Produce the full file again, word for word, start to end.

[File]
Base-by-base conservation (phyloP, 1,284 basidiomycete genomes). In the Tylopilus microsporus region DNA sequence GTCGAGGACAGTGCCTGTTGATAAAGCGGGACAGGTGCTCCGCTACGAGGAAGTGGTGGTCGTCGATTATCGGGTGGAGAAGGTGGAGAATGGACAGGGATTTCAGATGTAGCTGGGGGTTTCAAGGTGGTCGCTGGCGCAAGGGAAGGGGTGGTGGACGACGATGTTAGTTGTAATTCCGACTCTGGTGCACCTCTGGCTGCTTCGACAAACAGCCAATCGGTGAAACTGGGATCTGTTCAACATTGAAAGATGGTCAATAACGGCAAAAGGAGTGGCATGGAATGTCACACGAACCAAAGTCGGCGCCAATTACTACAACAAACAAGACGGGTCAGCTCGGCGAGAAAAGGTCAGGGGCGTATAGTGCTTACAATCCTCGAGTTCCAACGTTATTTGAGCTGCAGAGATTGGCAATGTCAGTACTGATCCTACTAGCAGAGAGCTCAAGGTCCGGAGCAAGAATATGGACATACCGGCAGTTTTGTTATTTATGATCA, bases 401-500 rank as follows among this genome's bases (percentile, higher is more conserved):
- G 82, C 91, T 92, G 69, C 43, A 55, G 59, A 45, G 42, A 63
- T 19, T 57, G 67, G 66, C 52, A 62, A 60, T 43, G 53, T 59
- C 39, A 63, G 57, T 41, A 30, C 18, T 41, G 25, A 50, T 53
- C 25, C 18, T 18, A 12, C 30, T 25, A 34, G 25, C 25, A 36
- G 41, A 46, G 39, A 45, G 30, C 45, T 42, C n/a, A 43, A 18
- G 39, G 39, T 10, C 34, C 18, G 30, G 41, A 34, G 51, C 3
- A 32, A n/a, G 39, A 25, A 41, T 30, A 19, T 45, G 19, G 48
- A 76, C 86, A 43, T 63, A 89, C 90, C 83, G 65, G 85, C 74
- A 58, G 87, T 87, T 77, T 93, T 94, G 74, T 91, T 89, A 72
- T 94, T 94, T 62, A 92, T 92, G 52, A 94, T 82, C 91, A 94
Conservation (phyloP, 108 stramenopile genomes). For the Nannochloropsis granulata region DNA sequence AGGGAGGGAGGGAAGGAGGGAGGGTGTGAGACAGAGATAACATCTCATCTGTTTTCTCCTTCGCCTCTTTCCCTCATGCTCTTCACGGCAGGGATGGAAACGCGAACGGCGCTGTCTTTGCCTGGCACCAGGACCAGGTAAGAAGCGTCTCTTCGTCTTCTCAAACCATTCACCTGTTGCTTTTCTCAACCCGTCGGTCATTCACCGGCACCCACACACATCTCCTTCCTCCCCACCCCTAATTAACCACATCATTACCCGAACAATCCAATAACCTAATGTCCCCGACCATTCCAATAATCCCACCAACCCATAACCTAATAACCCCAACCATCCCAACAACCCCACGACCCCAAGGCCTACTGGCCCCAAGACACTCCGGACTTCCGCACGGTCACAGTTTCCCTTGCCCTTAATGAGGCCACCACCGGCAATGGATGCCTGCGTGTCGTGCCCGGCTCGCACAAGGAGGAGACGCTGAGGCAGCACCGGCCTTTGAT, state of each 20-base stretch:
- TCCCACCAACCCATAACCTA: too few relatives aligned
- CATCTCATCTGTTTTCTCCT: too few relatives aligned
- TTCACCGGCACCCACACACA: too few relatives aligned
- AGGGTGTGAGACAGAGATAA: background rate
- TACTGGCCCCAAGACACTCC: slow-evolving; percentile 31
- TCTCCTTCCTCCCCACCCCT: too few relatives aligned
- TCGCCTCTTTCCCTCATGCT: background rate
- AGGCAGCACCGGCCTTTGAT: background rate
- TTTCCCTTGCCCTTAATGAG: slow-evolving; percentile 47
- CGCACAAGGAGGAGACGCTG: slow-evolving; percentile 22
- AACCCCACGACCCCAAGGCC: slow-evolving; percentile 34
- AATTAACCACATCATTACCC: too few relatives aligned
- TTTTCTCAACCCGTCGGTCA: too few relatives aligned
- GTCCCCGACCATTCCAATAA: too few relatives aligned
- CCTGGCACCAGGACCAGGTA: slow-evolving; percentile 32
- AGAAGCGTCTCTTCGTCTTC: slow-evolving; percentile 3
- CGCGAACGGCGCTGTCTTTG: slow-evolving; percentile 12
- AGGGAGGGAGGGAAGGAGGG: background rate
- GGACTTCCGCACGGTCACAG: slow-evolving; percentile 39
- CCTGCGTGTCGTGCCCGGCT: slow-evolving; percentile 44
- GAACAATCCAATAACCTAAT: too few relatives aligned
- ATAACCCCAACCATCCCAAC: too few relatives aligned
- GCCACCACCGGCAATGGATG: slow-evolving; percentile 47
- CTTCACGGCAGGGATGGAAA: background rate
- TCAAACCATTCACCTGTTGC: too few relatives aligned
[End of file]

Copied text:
Base-by-base conservation (phyloP, 1,284 basidiomycete genomes). In the Tylopilus microsporus region DNA sequence GTCGAGGACAGTGCCTGTTGATAAAGCGGGACAGGTGCTCCGCTACGAGGAAGTGGTGGTCGTCGATTATCGGGTGGAGAAGGTGGAGAATGGACAGGGATTTCAGATGTAGCTGGGGGTTTCAAGGTGGTCGCTGGCGCAAGGGAAGGGGTGGTGGACGACGATGTTAGTTGTAATTCCGACTCTGGTGCACCTCTGGCTGCTTCGACAAACAGCCAATCGGTGAAACTGGGATCTGTTCAACATTGAAAGATGGTCAATAACGGCAAAAGGAGTGGCATGGAATGTCACACGAACCAAAGTCGGCGCCAATTACTACAACAAACAAGACGGGTCAGCTCGGCGAGAAAAGGTCAGGGGCGTATAGTGCTTACAATCCTCGAGTTCCAACGTTATTTGAGCTGCAGAGATTGGCAATGTCAGTACTGATCCTACTAGCAGAGAGCTCAAGGTCCGGAGCAAGAATATGGACATACCGGCAGTTTTGTTATTTATGATCA, bases 401-500 rank as follows among this genome's bases (percentile, higher is more conserved):
- G 82, C 91, T 92, G 69, C 43, A 55, G 59, A 45, G 42, A 63
- T 19, T 57, G 67, G 66, C 52, A 62, A 60, T 43, G 53, T 59
- C 39, A 63, G 57, T 41, A 30, C 18, T 41, G 25, A 50, T 53
- C 25, C 18, T 18, A 12, C 30, T 25, A 34, G 25, C 25, A 36
- G 41, A 46, G 39, A 45, G 30, C 45, T 42, C n/a, A 43, A 18
- G 39, G 39, T 10, C 34, C 18, G 30, G 41, A 34, G 51, C 3
- A 32, A n/a, G 39, A 25, A 41, T 30, A 19, T 45, G 19, G 48
- A 76, C 86, A 43, T 63, A 89, C 90, C 83, G 65, G 85, C 74
- A 58, G 87, T 87, T 77, T 93, T 94, G 74, T 91, T 89, A 72
- T 94, T 94, T 62, A 92, T 92, G 52, A 94, T 82, C 91, A 94
Conservation (phyloP, 108 stramenopile genomes). For the Nannochloropsis granulata region DNA sequence AGGGAGGGAGGGAAGGAGGGAGGGTGTGAGACAGAGATAACATCTCATCTGTTTTCTCCTTCGCCTCTTTCCCTCATGCTCTTCACGGCAGGGATGGAAACGCGAACGGCGCTGTCTTTGCCTGGCACCAGGACCAGGTAAGAAGCGTCTCTTCGTCTTCTCAAACCATTCACCTGTTGCTTTTCTCAACCCGTCGGTCATTCACCGGCACCCACACACATCTCCTTCCTCCCCACCCCTAATTAACCACATCATTACCCGAACAATCCAATAACCTAATGTCCCCGACCATTCCAATAATCCCACCAACCCATAACCTAATAACCCCAACCATCCCAACAACCCCACGACCCCAAGGCCTACTGGCCCCAAGACACTCCGGACTTCCGCACGGTCACAGTTTCCCTTGCCCTTAATGAGGCCACCACCGGCAATGGATGCCTGCGTGTCGTGCCCGGCTCGCACAAGGAGGAGACGCTGAGGCAGCACCGGCCTTTGAT, state of each 20-base stretch:
- TCCCACCAACCCATAACCTA: too few relatives aligned
- CATCTCATCTGTTTTCTCCT: too few relatives aligned
- TTCACCGGCACCCACACACA: too few relatives aligned
- AGGGTGTGAGACAGAGATAA: background rate
- TACTGGCCCCAAGACACTCC: slow-evolving; percentile 31
- TCTCCTTCCTCCCCACCCCT: too few relatives aligned
- TCGCCTCTTTCCCTCATGCT: background rate
- AGGCAGCACCGGCCTTTGAT: background rate
- TTTCCCTTGCCCTTAATGAG: slow-evolving; percentile 47
- CGCACAAGGAGGAGACGCTG: slow-evolving; percentile 22
- AACCCCACGACCCCAAGGCC: slow-evolving; percentile 34
- AATTAACCACATCATTACCC: too few relatives aligned
- TTTTCTCAACCCGTCGGTCA: too few relatives aligned
- GTCCCCGACCATTCCAATAA: too few relatives aligned
- CCTGGCACCAGGACCAGGTA: slow-evolving; percentile 32
- AGAAGCGTCTCTTCGTCTTC: slow-evolving; percentile 3
- CGCGAACGGCGCTGTCTTTG: slow-evolving; percentile 12
- AGGGAGGGAGGGAAGGAGGG: background rate
- GGACTTCCGCACGGTCACAG: slow-evolving; percentile 39
- CCTGCGTGTCGTGCCCGGCT: slow-evolving; percentile 44
- GAACAATCCAATAACCTAAT: too few relatives aligned
- ATAACCCCAACCATCCCAAC: too few relatives aligned
- GCCACCACCGGCAATGGATG: slow-evolving; percentile 47
- CTTCACGGCAGGGATGGAAA: background rate
- TCAAACCATTCACCTGTTGC: too few relatives aligned